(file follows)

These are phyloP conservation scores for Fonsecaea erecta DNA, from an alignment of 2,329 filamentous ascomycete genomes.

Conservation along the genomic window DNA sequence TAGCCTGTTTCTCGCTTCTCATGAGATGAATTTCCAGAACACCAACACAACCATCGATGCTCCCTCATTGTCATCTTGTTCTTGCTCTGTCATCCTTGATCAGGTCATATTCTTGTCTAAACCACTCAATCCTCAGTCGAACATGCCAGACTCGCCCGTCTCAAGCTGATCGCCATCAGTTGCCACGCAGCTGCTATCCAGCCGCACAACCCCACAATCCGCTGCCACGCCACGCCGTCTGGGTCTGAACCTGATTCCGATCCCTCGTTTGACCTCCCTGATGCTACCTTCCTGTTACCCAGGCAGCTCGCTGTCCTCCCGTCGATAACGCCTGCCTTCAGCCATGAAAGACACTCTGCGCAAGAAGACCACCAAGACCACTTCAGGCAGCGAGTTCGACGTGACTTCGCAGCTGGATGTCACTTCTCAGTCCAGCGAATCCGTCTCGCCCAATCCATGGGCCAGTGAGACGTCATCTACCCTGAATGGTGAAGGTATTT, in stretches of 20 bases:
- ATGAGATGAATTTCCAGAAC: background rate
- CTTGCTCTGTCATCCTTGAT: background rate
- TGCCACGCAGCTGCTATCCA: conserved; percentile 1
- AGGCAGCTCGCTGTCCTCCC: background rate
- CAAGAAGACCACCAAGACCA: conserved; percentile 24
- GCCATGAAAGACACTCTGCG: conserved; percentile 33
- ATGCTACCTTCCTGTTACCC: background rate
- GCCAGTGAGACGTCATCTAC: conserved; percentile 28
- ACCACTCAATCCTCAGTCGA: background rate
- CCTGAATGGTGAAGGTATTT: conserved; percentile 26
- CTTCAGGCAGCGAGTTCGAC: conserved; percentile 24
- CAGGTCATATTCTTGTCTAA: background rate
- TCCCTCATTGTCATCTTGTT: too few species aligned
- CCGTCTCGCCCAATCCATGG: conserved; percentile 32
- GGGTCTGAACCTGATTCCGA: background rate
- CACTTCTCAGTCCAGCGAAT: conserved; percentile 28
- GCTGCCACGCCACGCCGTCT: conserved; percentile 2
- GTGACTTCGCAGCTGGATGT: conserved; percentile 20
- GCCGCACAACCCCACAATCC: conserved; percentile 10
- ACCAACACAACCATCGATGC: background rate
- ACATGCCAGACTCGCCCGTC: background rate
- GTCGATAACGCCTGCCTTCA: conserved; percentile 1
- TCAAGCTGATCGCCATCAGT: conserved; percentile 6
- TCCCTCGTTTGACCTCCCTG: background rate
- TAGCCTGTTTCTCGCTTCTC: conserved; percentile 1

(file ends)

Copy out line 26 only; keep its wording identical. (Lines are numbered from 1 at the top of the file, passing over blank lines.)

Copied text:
- TCCCTCGTTTGACCTCCCTG: background rate